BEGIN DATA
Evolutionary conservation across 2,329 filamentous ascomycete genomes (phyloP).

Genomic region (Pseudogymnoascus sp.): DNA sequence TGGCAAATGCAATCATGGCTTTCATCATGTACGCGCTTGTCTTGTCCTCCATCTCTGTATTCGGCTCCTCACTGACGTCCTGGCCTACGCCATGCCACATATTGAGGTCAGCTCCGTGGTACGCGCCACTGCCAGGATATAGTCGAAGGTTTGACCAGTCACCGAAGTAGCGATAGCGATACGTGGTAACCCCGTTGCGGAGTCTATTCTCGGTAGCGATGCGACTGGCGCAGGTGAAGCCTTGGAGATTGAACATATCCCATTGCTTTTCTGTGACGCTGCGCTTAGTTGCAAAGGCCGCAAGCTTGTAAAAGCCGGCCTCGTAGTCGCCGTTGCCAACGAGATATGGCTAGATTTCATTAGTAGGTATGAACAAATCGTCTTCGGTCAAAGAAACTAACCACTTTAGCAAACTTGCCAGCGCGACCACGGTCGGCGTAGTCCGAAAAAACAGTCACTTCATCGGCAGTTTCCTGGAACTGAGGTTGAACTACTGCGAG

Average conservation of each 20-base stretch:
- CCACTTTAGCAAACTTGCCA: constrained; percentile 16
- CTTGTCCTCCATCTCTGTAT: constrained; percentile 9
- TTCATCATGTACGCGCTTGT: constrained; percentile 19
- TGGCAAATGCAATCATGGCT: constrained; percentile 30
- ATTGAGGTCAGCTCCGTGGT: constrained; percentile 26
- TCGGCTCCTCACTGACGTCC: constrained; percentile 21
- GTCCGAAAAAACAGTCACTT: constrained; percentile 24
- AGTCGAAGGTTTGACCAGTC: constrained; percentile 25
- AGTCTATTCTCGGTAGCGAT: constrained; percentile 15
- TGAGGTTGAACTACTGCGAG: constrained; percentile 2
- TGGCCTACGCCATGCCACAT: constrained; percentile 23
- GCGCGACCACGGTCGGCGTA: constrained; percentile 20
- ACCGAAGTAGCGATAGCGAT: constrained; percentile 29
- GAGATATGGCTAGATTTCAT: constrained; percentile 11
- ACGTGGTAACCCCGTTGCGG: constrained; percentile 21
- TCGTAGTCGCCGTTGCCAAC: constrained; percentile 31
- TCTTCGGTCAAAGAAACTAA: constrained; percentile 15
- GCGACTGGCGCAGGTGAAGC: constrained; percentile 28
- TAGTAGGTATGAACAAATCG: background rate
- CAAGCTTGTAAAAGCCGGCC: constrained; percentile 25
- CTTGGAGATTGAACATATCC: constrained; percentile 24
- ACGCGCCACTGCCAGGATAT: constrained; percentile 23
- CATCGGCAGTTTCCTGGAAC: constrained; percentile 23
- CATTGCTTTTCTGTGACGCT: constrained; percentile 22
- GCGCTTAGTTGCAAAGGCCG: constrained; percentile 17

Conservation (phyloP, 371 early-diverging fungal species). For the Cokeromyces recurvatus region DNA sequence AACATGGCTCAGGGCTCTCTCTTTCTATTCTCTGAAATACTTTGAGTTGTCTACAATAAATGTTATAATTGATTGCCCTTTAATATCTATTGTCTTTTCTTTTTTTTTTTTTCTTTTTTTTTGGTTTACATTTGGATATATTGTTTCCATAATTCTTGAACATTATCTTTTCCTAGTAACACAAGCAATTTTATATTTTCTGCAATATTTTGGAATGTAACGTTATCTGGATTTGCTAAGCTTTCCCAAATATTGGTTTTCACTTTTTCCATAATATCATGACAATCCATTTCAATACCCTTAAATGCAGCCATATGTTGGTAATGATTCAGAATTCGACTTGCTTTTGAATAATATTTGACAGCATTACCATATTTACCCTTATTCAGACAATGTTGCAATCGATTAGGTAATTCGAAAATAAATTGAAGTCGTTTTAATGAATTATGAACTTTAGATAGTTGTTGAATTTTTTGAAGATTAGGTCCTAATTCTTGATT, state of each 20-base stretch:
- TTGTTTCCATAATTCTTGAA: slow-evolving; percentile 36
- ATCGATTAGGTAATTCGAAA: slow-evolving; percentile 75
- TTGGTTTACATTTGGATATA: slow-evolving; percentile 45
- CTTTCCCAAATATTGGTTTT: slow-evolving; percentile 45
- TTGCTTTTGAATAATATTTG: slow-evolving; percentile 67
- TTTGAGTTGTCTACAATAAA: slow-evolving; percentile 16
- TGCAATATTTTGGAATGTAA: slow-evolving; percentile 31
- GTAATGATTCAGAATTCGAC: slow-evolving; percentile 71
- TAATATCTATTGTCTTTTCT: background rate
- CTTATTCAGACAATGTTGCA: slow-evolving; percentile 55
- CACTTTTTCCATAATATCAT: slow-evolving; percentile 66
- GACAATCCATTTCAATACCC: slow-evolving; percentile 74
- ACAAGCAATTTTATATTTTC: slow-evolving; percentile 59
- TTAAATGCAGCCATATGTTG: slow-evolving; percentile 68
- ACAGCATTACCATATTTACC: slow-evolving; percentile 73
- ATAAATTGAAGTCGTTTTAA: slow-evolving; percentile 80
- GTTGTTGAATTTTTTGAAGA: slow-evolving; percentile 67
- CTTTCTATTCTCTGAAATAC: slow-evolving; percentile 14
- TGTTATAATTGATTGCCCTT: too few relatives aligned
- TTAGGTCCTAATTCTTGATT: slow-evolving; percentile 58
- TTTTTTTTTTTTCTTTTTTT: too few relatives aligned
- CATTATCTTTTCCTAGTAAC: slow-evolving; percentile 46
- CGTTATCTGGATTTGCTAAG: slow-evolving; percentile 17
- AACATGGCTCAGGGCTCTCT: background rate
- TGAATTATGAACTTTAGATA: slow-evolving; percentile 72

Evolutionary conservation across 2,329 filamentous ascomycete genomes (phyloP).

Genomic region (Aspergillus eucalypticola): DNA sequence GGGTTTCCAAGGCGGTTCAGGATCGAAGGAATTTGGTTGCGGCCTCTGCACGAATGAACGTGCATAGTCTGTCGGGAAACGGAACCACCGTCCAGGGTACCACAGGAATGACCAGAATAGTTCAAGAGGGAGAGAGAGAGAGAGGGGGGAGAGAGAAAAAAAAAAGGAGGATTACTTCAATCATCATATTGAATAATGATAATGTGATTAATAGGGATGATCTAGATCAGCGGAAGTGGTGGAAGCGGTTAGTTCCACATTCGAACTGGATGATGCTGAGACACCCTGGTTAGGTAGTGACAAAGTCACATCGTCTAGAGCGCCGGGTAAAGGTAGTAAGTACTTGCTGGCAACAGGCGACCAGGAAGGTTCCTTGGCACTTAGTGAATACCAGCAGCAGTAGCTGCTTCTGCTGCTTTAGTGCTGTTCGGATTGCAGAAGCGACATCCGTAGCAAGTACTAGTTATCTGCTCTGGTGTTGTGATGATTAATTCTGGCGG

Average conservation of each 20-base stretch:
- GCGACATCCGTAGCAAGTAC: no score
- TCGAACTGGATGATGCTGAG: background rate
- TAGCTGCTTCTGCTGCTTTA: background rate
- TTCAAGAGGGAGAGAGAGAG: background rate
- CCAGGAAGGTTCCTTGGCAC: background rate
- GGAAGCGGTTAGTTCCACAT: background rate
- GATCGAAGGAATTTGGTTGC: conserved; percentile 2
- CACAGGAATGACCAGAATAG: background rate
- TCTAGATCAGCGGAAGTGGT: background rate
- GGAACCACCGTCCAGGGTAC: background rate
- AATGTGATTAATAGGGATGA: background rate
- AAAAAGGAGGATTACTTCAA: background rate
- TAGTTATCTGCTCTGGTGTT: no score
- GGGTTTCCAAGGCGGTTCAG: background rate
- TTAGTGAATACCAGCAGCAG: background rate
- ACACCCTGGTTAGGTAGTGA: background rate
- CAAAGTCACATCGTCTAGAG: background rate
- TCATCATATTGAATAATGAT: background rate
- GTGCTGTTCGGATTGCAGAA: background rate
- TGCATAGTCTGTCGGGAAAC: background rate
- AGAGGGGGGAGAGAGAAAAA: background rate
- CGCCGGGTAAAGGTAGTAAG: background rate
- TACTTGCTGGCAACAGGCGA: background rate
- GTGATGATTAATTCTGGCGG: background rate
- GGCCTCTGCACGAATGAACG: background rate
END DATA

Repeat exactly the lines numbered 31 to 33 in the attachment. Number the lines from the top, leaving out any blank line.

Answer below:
- ATCGATTAGGTAATTCGAAA: slow-evolving; percentile 75
- TTGGTTTACATTTGGATATA: slow-evolving; percentile 45
- CTTTCCCAAATATTGGTTTT: slow-evolving; percentile 45